Phase I of a new, improved MCB program
Many of you may remember that the MCB program went through a ten-year review last year. If you participated in one of the student panels, you may remember a big room with a panel of serious looking people at the front, scribbling down notes of what we said… Not surprisingly, we passed with flying colors, no small feat for a program that granted its first degree in 1997. MCB has been enormously successful, for example, over 90% of students graduate, and of those, over 90% of our alums are using their degrees in some science related field. The suggestions made by the reviewers were almost exclusively echoing self-identified problems that the program directors pointed out to the reviewers: 1) curriculum and 2) faculty involvement in MCB. They continue to strive, as before, to reduce the time to graduation, increase the numbers of student publications, and increase minority recruitment.
The first way of addressing curriculum and faculty involvement is the creation of “areas of interest” (check it out on the website in the “Areas of Interest” tab). Each one of these eight broad, non-binding areas, has one or two chairs. These are contact people for students who want advice in selecting rotations. Their more daunting task is to identify holes in the curriculum in that area – and then work to fill these in. That means, in part, identifying which courses we should have that don’t exist, and finding people to teach them. There still won’t be required classes or “tracks” as some other programs have, but we do want to have the options available for a more complete education.The goal is to improve the curriculum, and organize the vast sea of MCB into more manageable chunks. If first years have more direct point people that can connect students with faculty, the prospect of 250 labs to choose from will hopefully seem less overwhelming.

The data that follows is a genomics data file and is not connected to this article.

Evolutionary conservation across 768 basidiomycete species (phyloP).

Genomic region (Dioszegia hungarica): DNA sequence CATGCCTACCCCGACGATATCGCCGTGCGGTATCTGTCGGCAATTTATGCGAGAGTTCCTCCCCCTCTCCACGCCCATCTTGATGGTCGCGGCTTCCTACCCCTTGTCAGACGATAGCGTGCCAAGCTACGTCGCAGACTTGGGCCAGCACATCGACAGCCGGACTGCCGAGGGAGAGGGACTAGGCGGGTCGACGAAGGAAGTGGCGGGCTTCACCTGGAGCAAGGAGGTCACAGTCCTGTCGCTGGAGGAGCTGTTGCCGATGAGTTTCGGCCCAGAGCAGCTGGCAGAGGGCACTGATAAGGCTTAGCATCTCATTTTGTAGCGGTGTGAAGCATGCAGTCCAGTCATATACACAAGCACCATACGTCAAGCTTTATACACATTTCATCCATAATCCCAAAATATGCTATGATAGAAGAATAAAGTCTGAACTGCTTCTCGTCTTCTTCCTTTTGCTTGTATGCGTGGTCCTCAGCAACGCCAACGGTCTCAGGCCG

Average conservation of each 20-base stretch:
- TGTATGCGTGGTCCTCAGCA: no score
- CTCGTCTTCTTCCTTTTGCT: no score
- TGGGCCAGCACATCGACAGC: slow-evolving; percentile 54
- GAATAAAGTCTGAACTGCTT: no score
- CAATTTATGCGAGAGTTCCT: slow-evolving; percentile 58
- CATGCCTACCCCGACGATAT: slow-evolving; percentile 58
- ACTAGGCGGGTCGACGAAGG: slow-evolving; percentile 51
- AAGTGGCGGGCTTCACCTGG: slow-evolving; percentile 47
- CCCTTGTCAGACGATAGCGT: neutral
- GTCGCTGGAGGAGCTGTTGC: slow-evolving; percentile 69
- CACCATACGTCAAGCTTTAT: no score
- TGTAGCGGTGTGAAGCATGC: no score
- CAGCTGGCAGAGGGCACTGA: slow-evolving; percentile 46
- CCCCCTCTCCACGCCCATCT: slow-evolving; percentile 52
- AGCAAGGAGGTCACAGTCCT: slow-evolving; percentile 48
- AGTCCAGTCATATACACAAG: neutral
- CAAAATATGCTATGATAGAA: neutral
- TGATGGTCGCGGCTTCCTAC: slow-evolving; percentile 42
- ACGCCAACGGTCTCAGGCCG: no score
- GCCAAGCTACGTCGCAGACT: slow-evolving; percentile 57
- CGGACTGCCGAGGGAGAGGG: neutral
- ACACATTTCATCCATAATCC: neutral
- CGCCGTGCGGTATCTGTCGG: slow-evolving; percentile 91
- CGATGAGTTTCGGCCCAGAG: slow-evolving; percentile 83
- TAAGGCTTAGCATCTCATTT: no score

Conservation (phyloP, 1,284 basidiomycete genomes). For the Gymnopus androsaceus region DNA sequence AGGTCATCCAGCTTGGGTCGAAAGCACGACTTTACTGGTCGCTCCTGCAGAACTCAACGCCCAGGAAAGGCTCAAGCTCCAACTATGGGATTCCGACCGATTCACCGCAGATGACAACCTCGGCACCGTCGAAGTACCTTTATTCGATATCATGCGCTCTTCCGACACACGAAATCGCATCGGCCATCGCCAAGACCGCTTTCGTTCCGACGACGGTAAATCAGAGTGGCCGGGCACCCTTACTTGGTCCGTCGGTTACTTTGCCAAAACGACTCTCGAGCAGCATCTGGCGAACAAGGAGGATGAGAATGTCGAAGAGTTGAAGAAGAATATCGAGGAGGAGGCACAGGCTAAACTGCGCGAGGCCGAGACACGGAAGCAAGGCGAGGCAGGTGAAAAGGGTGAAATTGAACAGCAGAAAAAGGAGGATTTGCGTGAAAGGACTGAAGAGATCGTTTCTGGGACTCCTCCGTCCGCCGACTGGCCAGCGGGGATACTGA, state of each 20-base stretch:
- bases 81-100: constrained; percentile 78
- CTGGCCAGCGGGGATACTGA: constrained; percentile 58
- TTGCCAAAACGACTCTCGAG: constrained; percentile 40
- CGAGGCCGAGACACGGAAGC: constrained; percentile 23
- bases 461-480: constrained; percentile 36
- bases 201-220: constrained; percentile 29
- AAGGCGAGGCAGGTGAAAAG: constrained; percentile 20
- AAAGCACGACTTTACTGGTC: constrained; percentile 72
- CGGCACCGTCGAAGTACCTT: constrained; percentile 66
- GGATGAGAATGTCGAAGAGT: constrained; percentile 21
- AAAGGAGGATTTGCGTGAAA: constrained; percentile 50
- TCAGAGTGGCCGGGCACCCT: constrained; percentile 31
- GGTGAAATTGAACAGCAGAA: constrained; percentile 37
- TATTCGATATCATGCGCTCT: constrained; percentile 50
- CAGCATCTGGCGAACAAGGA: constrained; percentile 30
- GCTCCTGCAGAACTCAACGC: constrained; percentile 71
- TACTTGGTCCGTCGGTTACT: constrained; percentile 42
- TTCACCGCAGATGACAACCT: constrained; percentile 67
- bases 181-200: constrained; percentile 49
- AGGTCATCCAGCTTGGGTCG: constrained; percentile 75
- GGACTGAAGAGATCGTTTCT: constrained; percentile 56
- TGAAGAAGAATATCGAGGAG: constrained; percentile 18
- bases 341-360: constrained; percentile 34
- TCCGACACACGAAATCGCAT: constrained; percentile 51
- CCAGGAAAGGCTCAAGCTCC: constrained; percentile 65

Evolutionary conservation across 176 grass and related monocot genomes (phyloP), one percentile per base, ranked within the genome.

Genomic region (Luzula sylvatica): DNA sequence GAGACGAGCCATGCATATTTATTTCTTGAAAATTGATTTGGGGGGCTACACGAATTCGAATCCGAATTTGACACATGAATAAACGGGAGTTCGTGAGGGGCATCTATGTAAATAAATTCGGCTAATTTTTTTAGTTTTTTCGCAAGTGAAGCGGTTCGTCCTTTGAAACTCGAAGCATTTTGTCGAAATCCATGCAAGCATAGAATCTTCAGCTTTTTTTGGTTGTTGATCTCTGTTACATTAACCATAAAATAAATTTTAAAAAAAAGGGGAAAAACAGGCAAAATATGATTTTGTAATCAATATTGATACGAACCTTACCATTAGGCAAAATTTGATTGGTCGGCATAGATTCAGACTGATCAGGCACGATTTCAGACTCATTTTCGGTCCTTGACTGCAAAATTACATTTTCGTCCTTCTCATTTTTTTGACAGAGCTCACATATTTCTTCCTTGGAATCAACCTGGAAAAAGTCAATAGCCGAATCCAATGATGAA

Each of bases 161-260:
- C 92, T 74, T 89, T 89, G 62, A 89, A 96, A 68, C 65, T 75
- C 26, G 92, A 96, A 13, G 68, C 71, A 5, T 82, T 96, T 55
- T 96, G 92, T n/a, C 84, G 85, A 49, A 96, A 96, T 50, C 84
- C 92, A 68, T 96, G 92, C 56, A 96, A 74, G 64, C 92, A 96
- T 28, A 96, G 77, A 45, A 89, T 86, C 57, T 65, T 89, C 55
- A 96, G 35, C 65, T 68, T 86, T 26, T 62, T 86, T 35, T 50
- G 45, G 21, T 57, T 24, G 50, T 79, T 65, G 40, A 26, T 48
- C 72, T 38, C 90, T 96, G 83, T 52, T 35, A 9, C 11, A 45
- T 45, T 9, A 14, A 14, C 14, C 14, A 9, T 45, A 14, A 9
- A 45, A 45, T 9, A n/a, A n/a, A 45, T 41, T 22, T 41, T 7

The second major change is that all MCB faculty will be required to fulfill certain roles within the program. Because MCB is a program, not a department, faculty involvement in the program has been somewhat optional. That is changing: in order to be a listed member of MCB with access to graduate students, faculty will be required, on a rotational basis, to participate in admissions, recruitment, and teaching or assisting in some way with the curriculum. The exact requirements are still being nailed down, but because these commitments will be spread over many people (>200!), the actual work required will be manageable.
This has some obvious benefits for faculty too – they will have greater access to students, more input into what happens, and a better sense of community within MCB. Another added benefit for faculty is that they will not only have more say in who is admitted (helping bring more outstanding students to our program), but will be more familiar with the incoming students, and hopefully help select students that will be a good fit with our program. A by-product may be that there will be a good distribution of students across areas of interest, although this is not the goal. Having faculty participate in admissions and recruitment in the same year will create some follow-through and knowledge of the students.
All in all MCB will become slightly more structured and organized, while keeping its flexible, “it is what you make of it” character that many of us love. If you thoughts or suggestions for the program directors, they are always happy to hear from you! Now is an especially good time as we are still in Phase I of change.